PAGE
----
Scientists from Duke, UNC win chemistry Nobel Prize

Scientists from Duke, UNC win chemistry Nobel Prize

STOCKHOLM — Scientists based at the University of North Carolina and at Duke University were honored Wednesday with the 2015 Nobel Prize for Chemistry, the Royal Swedish Academy of Sciences announced.

American scientists Aziz Sancar of UNC and Paul Modrich of Duke and Sweden's Tomas Lindahl won for work on mapping out how cells repair damaged DNA.

"Their work has provided fundamental knowledge of how a living cell functions," the Royal Swedish Academy of Sciences said in a statement awarding the 8 million Swedish crowns ($969,000).

"With this map, we can now say to a fellow scientist, 'tell us the gene you're interested in or any spot on the genome, and we'll tell you how it is repaired,'" Sancar said. "Out of six billion base pairs, pick out a spot and we'll tell you how it is repaired."

The academy said their findings have been used for the development of new cancer treatments, among other things.

Sancar said he was stunned to get a call early Wednesday telling him he'd won.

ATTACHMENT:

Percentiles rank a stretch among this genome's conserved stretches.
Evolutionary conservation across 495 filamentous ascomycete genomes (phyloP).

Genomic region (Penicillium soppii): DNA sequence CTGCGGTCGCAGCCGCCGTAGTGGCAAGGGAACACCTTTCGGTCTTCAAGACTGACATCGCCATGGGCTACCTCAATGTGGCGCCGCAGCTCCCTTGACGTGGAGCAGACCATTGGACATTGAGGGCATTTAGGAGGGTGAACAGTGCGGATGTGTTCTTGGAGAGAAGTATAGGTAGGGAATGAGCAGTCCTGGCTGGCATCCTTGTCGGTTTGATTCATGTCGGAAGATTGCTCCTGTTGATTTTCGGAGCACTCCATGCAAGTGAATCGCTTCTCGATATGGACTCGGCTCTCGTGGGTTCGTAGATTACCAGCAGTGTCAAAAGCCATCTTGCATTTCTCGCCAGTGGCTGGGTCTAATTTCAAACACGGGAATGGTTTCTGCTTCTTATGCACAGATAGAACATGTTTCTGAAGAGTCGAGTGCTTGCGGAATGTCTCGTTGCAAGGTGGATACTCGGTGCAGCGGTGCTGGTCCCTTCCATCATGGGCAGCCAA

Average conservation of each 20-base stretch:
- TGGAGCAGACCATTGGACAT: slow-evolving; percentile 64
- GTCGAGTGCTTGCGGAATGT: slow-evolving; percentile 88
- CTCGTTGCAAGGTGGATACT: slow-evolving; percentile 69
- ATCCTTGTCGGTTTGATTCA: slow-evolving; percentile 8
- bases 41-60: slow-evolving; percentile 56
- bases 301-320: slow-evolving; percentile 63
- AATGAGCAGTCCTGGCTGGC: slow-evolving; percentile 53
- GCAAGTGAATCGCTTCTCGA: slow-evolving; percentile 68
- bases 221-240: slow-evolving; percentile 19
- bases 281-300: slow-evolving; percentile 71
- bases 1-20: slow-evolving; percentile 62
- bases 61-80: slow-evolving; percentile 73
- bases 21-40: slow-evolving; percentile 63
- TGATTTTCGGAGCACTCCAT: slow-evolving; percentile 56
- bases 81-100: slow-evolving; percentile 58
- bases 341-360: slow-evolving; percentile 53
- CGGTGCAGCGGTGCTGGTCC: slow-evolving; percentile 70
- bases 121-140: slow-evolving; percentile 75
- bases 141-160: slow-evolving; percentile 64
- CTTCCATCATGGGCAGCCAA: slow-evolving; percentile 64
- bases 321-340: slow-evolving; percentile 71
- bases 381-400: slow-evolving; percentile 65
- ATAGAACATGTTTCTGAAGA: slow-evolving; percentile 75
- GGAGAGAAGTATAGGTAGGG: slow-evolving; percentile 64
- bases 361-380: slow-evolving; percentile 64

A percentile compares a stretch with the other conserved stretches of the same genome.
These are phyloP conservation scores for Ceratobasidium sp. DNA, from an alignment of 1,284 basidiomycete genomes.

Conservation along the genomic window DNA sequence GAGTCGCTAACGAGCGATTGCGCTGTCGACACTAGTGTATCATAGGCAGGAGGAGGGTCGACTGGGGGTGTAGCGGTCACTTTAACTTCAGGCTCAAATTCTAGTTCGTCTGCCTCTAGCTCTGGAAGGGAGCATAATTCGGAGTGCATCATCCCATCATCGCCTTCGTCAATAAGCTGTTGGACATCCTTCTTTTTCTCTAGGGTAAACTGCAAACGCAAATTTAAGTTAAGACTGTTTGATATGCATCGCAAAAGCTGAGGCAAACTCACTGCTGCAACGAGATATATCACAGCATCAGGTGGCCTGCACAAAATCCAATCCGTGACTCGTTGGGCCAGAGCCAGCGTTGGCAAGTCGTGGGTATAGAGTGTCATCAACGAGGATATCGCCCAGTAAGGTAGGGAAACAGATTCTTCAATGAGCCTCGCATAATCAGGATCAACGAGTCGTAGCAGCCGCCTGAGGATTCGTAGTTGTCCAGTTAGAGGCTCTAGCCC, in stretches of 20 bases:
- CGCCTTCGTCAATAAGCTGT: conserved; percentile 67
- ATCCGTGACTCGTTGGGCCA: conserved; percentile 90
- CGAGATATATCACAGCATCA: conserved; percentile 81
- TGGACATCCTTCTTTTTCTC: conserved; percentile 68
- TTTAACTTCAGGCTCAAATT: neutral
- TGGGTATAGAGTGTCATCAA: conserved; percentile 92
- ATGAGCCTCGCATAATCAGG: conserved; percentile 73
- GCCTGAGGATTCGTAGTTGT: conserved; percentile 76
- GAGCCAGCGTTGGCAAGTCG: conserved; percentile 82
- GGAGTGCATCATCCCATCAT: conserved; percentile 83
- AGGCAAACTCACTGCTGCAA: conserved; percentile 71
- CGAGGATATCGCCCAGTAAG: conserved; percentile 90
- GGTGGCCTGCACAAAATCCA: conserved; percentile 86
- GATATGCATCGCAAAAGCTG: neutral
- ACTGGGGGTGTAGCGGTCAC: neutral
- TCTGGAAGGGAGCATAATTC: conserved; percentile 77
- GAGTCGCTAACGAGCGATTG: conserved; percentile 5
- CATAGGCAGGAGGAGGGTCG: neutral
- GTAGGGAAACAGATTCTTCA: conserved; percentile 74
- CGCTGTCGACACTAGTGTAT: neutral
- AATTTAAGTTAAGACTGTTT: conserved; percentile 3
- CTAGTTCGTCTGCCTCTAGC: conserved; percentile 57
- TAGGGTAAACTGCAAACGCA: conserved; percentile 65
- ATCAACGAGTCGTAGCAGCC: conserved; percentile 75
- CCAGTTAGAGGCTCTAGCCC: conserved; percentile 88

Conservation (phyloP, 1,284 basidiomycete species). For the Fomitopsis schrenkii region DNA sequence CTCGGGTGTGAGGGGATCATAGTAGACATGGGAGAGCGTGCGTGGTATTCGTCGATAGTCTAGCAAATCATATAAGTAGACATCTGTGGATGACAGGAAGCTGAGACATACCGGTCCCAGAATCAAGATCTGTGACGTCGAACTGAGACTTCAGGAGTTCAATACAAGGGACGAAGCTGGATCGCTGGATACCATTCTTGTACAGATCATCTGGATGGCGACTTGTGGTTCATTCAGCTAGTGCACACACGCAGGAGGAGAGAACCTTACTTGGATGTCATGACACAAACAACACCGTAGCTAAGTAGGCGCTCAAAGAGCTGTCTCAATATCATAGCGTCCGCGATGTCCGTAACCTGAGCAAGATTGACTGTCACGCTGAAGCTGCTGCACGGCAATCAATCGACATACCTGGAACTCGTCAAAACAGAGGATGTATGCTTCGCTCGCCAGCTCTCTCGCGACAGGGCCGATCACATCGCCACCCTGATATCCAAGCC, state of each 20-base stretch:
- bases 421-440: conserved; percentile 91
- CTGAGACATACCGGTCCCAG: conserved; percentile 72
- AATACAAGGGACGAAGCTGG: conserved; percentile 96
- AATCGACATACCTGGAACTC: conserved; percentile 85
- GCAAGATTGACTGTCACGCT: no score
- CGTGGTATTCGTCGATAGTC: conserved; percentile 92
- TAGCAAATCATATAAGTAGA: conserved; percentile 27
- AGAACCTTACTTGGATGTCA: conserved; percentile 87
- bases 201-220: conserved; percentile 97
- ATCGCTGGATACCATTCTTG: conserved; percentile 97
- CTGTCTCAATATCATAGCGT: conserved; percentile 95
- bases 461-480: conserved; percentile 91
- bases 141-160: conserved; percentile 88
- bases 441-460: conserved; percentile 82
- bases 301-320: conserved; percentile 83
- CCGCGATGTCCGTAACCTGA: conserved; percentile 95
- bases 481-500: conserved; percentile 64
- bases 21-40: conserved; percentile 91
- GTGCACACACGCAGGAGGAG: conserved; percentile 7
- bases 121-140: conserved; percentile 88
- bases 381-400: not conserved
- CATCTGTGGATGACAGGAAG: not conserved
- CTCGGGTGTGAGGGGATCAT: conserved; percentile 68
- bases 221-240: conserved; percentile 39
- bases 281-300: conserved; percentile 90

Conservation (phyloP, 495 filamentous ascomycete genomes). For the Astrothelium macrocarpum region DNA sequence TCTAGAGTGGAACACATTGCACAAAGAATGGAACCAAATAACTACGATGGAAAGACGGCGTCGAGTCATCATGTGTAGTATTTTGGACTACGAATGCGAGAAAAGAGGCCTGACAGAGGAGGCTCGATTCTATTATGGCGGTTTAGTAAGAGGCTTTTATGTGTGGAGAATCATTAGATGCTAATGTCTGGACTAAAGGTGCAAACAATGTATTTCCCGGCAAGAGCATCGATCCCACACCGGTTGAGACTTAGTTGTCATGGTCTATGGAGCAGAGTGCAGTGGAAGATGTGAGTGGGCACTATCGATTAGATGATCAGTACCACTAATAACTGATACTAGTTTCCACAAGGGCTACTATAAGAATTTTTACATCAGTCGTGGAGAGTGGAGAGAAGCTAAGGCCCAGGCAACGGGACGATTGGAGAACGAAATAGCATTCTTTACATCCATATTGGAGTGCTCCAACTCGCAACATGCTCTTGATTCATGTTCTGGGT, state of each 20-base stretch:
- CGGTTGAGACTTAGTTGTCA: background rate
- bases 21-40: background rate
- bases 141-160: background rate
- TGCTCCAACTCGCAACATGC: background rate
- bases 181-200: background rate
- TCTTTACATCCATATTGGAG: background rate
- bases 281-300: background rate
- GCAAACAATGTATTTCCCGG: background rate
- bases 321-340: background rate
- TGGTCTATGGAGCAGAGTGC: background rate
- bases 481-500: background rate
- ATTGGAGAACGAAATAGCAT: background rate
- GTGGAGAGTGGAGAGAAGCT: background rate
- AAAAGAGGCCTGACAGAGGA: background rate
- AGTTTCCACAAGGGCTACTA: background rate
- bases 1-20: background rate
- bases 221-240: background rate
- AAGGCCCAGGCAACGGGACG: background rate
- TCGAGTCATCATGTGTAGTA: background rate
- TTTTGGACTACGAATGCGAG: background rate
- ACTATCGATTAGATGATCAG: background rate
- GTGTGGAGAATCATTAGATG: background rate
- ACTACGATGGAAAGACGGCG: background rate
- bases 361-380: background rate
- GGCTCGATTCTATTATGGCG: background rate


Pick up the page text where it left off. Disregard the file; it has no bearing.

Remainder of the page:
"It was 5 a.m. so I was a bit incoherent," said Sancar. "But I managed to thank him and told them it was an incredible honor."
The 69-year-old Sancar, who holds U.S. and Turkish citizenship, is a professor at the University of North Carolina. Sancar grew up in Turkey and did graduate work at Istanbul University before getting his PhD at the University of Texas at Dallas.

Sancar joined the UNC faculty in 1982.

"My parents were both illiterate," he said in a 2005 interview, "but they valued the importance of education, and did their best to ensure that all of their children would receive some education."

At a news conference Wednesday, UNC chancellor Carol Folt said, "Today we're celebrating another milestone for not just Carolina and Duke but for really our entire region and a celebration of science."

Modrich is based at the Howard Hughes Medical Institute and Duke University School of Medicine in Durham, North Carolina.

Paul Modrich's wife, Vickers Burdett, told The Associated Press that they were on vacation in New Hampshire when they heard that Modrich and two other scientists had won a Nobel Prize in chemistry for their studies of DNA repair.

"Wow! I can't express it any better than that. Awesome!" she said in reaction to Wednesday's announcement, which she called "a total shock."

She described her husband as "phenomenal." She says "he's very dedicated, very focused and he has wonderful insights into these experiments."

Lindahl, 77, is based in Britain.

Chemistry was the third of this year's Nobel prizes. The prize is named after dynamite inventor Alfred Nobel and has been awarded since 1901 for achievements in science, literature and peace in accordance with his will.

The Associated Press and NBC News contributed to this article.